IT WOULD be a foolhardy person to predict nothing but blue skies ahead for the Scotland team as experience tells us that dark clouds are never too far away.
There is nothing wrong with a bit of positivity and optimism but the cold, hard reality is that at the increasingly competitive elite level of Test rugby the natural state of a Scotland rugby player is to struggle rather than flow.
He is a great guy with a connection with a large majority of the squadDuncan Weir on Nathan Hines
Glasgow stand-off Duncan Weir believes the addition of Nathan Hines to the coaching team will help the squad cope better with the slings and arrows that are bound to come their way.
Vern Cotter has added the 77-times capped former lock forward, who suffered his fair share of low points with the national team as well as some incredible highs in a long and distinguished career, to his backroom staff.
Weir is certain that Hines’ experience of the rollercoaster of emotions that come with being a Scotland player will provide a source of strength.
“He will be beneficial to the team, especially if there are dark days in a Scotland jersey,” said the 24-year-old. “When we have to dig ourselves out of a hole he will be there as he has done it himself in the past. Recently he has just hung up his boots, so, mentally, he is the latest to be in that position to help us on, as he has been there.
“He is in the perfect position to get us into good shape mentally to deal with such challenges coming up to the World Cup.”
Hines was with the squad at the recent conditioning and team-bonding camp in southern France and Weir said: “I hadn’t really met him before – just once when I was with the Glasgow Thistles aged 17 or 16.
“When he played in Perpignan he played in the Glasgow Thistles session there. I was a spotty teenager and he was a superstar. He has been great and has an outstanding rugby CV. He is a great guy with a connection with a large majority of the squad. To get his knowledge in a coaching role is great.”
After returning from the arm injury that kept him out of the Six Nations just in time to play a part in Glasgow’s charge to the Guinness Pro12 title, Weir said he is feeling fresh and relishing the build-up to the World Cup, which steps up a gear next month with the start of the four warm-up games.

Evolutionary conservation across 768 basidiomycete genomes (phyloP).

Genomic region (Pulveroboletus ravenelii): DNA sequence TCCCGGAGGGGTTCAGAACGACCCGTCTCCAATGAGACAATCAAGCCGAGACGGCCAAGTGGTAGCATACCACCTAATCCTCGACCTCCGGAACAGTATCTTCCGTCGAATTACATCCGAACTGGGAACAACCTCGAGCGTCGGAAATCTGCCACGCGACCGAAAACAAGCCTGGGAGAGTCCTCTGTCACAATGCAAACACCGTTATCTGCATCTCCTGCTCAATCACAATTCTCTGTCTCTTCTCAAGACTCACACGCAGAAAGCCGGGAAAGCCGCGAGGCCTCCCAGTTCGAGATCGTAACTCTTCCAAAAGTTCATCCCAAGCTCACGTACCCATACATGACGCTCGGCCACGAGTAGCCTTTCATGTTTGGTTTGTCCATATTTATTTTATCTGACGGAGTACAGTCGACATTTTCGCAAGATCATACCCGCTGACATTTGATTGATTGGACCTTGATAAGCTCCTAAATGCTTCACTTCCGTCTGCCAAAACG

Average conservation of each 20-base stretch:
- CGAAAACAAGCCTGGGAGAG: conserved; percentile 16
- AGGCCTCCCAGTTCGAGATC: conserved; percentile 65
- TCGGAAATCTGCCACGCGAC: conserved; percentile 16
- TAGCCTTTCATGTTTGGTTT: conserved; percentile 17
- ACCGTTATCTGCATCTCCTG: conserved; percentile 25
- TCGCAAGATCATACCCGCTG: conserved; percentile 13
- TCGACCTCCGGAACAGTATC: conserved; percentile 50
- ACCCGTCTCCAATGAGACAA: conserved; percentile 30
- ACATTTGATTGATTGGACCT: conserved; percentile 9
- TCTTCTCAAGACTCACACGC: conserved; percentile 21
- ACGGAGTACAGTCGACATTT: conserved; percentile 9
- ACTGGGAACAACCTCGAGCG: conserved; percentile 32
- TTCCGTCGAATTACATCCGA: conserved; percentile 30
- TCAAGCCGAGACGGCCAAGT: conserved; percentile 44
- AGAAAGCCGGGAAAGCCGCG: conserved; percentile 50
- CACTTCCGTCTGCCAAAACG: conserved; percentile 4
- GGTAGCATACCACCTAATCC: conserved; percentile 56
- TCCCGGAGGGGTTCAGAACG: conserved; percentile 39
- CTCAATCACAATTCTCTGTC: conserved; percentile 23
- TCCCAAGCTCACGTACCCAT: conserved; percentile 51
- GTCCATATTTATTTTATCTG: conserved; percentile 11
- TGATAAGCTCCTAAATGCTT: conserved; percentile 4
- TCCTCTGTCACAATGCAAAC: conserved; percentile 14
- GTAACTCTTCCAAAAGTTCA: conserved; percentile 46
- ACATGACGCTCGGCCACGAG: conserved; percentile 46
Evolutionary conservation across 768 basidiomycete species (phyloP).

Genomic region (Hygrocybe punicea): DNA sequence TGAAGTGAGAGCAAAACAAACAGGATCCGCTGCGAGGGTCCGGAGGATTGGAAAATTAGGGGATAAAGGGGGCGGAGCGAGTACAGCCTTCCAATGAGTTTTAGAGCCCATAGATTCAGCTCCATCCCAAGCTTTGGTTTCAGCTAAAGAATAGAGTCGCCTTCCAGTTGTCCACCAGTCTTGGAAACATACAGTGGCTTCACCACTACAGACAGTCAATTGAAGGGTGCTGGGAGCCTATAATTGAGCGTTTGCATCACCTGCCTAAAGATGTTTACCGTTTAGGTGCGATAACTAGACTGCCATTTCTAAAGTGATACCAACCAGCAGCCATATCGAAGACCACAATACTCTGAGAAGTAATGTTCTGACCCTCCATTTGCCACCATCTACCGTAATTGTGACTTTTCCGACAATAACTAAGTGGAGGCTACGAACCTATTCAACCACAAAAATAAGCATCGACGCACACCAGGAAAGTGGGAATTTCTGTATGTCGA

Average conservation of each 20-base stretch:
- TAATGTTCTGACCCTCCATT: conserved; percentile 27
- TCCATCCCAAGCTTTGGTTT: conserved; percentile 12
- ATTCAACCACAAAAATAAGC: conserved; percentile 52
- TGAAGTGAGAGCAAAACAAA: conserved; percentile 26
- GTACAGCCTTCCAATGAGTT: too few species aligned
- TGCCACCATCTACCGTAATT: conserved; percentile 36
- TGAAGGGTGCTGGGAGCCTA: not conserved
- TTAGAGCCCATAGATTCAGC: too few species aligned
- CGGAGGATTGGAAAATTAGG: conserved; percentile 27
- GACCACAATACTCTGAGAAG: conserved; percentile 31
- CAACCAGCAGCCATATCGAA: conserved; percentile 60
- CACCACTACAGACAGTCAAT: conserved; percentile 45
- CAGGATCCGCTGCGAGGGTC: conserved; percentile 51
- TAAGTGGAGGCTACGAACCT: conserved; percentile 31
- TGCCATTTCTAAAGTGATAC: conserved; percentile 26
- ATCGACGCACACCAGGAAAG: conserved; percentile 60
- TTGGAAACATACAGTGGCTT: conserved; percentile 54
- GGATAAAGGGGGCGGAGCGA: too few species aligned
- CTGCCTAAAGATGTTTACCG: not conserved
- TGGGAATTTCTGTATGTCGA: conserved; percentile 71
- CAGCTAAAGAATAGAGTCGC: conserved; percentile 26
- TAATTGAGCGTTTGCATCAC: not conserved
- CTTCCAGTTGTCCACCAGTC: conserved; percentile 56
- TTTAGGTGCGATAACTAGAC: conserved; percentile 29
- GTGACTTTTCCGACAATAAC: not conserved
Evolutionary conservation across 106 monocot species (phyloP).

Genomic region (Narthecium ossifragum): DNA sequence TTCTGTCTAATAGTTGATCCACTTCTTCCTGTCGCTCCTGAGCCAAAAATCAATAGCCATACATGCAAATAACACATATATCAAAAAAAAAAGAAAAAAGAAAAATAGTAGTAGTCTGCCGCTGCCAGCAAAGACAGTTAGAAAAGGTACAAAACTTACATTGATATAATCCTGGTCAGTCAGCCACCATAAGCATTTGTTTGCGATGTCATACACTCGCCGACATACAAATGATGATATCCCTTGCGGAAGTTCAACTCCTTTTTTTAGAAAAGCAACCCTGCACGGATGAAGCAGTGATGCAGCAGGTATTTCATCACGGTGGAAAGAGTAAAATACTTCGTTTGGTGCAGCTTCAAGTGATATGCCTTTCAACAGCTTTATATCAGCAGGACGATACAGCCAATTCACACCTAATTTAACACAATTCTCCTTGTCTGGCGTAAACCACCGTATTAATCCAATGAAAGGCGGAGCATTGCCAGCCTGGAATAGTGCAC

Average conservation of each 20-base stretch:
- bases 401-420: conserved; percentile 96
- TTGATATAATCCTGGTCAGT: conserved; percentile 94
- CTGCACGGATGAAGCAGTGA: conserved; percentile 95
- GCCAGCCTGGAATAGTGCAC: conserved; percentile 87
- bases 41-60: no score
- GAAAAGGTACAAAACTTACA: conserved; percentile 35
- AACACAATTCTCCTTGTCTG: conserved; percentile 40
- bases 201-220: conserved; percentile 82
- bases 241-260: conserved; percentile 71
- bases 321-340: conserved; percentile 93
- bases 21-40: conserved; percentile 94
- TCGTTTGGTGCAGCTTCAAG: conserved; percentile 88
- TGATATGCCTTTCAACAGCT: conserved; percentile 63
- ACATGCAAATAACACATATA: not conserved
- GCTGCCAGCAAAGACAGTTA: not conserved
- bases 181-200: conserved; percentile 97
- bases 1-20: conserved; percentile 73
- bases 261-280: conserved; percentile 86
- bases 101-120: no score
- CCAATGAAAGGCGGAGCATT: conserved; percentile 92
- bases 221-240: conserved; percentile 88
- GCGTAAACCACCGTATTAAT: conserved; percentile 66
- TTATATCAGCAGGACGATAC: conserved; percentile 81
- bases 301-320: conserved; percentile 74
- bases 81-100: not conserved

“As soon as the disappointment of the injury came about I targeted the end of the season and got five, six games back so I achieved my target and was over the moon when we won the title,” said Weir.
“It is the best I could have done. Being a rugby player you want to start every week but when you play a contact sport like rugby we are going to pick up knocks. I was just delighted to win the title. Being a Glasgow boy winning a championship with my home club was great.”
Weir is surrounded by Warriors team-mates in the national set-up and revealed that Josh Strauss, the South Africa-born back-rower who becomes eligible to play for Scotland just after the World Cup starts, has settled in well.
The stand-of, who has 18 caps, said: “Josh knows more than half of the boys, the Glasgow boys and old team-mates like John Barclay and Ruaridh Jackson. He has got on well with everybody like he usually does. It does not cause any conflict. You see how hungry he is and wants to make this journey a success.”
The collective journey towards the World Cup continues, and Weir said the intensity is steadily building.
After a short seven-day break, which consisted of “five rounds of golf for me”, Weir returned to the training camp at BT Murrayfield earlier this week and explained: “We now have a three-week block of training before that first warm-up Test [against Ireland in Dublin on 15 August]. More rugby will be fed in to make sure we are firing on all cylinders.
“I like both getting the ball in hand and the physical side of training too because you need to go to a dark place to come out the other side.
“The squad is coming on leaps and bounds fitness-wise and that leads to a better chance of playing at a high tempo when it comes to game situations.
“The World Cup is just round the corner so it is a case now of making ourselves better as individuals and as a team. We have to improve our skills, lower our error count and be more clinical. The training today was sharp and a good step forward. It will be good to be tight as a group as we know every other team will be striving to improve for the World Cup.”